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Idaho Ballot Initiatives Could Be The Next Victim Of Coronavirus

Amy Pratt, Idahoans for Healthcare, Medicaid for Idaho, canvas
James Dawson
Boise State Public Radio
Amy Pratt, a volunteer in Idaho Falls for Reclaim Idaho, gathered more than 1,000 signatures herself to help the group's Medicaid expansion initiative get on the ballot.

Bars, restaurants and concert halls across the country are being shuttered to help prevent the spread of coronavirus. But the only way to get an initiative on the ballot in Idaho requires campaigners to come face to face with residents and ask for signatures of support – efforts that may be torpedoed as health concerns continue to rise.

Two years ago, signature gatherers with Reclaim Idaho walked mile after mile, knocking on doors to ask people to sign a petition to expand Medicaid coverage in the state.

The group’s newest initiative would raise taxes on the wealthy and corporations to help pay for education. It’s one of three active initiative campaigns in the state right now, including efforts to raise the minimum wage and legalize medical marijuana.

But with an April 30 deadline to turn in petitions, Reclaim Idaho’s executive director, Rebecca Schroeder, is asking state officials to let them collect signatures online to avoid spreading the coronavirus. Schroeder said she told volunteers to hang up their clipboards for now and to stay safe by following recommendations on social distancing from the Centers for Disease Control and Prevention.

“A lot of our volunteers are in that at-risk group, maybe retirees or some folks have an underlying medical condition,” Schroeder said.

Such a move would require legislative approval to change state code.

Schroeder said verification checks could be made by a similar system that allows Idaho residents to register to vote online by providing a state identification card number.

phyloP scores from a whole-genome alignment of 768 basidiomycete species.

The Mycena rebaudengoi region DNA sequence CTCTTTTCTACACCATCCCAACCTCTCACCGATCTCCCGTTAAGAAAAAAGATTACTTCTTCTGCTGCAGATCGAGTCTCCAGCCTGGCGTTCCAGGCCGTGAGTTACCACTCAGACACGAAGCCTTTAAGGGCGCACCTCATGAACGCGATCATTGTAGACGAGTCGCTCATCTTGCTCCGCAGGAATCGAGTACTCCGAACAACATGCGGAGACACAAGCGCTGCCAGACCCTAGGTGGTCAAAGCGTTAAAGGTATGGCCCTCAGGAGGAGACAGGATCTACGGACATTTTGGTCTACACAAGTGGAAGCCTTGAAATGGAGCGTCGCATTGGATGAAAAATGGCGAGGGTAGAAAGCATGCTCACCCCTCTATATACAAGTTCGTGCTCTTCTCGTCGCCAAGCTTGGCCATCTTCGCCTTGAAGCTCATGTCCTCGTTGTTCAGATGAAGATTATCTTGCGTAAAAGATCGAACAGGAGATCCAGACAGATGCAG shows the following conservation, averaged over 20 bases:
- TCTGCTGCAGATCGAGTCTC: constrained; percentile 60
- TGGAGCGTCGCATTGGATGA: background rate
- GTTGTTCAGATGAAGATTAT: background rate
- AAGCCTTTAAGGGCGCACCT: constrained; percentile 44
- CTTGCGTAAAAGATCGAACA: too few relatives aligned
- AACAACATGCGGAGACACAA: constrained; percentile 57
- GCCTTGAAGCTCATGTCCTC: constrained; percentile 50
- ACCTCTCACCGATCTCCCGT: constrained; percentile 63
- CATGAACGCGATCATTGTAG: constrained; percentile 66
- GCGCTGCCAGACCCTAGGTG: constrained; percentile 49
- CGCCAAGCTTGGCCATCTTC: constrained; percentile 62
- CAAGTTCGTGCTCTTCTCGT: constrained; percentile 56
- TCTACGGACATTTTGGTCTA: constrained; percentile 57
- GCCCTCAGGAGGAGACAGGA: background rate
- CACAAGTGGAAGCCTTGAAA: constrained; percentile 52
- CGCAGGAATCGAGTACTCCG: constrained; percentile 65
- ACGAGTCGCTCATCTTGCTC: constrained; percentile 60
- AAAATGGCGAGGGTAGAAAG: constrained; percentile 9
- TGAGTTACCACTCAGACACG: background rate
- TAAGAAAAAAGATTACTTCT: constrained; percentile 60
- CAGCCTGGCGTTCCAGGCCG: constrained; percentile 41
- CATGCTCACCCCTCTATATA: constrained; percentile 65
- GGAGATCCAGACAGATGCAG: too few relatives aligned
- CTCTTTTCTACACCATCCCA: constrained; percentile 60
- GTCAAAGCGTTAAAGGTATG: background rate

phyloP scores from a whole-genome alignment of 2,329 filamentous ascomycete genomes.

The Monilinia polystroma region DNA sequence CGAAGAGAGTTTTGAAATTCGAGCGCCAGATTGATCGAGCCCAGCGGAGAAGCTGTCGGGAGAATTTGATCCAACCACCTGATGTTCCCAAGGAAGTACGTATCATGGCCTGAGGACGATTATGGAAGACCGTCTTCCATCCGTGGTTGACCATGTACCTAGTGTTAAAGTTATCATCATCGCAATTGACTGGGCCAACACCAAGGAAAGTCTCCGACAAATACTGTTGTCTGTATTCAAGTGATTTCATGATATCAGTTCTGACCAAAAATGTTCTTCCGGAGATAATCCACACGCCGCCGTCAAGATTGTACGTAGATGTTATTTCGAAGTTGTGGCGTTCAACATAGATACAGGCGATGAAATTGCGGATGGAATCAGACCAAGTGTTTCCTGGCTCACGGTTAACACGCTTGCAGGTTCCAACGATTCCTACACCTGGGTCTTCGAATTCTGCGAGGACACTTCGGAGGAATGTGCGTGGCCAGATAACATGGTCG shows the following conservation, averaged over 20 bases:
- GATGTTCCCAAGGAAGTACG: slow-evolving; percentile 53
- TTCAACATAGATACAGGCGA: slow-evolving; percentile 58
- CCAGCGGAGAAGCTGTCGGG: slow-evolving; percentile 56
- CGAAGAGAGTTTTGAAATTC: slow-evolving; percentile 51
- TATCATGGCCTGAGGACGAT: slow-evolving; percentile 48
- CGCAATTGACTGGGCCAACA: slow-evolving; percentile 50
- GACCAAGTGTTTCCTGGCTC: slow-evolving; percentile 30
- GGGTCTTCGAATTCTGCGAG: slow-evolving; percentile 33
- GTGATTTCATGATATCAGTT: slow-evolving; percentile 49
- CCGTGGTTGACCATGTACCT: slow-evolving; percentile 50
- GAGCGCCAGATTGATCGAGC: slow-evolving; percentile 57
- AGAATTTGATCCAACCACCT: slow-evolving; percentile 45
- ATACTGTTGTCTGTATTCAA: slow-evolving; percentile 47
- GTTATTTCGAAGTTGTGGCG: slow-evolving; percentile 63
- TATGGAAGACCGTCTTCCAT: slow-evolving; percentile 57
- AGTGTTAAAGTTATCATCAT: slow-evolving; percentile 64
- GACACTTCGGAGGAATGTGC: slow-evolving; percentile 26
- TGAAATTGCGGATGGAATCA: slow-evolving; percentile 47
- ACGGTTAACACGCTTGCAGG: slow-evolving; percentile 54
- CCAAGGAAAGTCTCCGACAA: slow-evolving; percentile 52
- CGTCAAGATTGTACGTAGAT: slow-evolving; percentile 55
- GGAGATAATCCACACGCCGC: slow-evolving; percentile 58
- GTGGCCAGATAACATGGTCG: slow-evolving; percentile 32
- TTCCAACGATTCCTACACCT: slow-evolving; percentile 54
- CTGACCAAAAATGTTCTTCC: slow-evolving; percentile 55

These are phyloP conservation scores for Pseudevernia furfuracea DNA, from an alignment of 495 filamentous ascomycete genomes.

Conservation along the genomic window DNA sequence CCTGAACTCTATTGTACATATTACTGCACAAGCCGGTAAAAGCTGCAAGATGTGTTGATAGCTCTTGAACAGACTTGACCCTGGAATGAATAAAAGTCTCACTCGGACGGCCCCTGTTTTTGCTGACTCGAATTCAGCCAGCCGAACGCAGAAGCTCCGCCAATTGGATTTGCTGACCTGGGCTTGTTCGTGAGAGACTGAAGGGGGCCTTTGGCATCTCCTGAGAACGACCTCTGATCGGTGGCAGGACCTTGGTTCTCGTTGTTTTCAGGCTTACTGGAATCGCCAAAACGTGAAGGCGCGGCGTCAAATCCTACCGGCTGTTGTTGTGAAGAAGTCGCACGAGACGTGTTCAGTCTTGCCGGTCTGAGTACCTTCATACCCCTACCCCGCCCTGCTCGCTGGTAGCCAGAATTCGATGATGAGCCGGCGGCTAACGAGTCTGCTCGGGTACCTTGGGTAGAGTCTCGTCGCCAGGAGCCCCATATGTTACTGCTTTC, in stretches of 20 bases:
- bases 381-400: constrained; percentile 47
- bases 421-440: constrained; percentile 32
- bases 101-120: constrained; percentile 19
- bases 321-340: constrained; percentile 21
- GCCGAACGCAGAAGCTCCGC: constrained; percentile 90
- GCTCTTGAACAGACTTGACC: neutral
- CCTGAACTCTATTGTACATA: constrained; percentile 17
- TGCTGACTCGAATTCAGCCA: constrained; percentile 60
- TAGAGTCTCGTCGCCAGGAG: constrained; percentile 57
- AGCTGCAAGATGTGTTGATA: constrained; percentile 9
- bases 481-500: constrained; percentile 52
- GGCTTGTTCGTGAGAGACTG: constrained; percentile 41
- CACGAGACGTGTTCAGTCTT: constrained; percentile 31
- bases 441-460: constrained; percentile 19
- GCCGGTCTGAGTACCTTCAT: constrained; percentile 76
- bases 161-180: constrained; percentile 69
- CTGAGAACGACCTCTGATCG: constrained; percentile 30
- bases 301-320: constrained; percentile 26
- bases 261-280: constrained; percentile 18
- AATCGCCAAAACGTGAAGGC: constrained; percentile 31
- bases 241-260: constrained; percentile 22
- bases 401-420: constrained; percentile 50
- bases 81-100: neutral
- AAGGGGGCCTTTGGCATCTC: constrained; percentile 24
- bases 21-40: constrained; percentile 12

At least one other state has taken steps to address concerns over ballot initiatives. Over the weekend, New York Gov. Andrew Cuomo (D) reduced the number of signatures candidates running for office needed to gather under that state’s declaration of emergency. 

Schroeder asserts Idaho law gives Gov. Brad Little (R) similar wide latitude to step in under these circumstances during times of emergency, a declaration Little signed on Friday.

“It would just be wrong to allow this to not let Idahoans exercise their constitutional rights,” she said.

But Marissa Morrison Hyer, a spokeswoman for Little’s office, said in a statement, “Idaho statute does not allow for the suspension of rules regarding the physical collection of signatures, even in times of emergency.”

As of last week, Reclaim Idaho had gathered more than half of the 55,000 signatures it needs, but still needs far more from residents outside Boise to qualify for the November election.

Clarification: This story misstated New York Gov. Andrew Cuomo lowered the signature threshold for ballot initiative campaigns to meet. Cuomo actually lowered the signature threshold candidates running for office had to meet and the story has been updated to reflect that.

Follow James Dawson on Twitter @RadioDawson for more local news.

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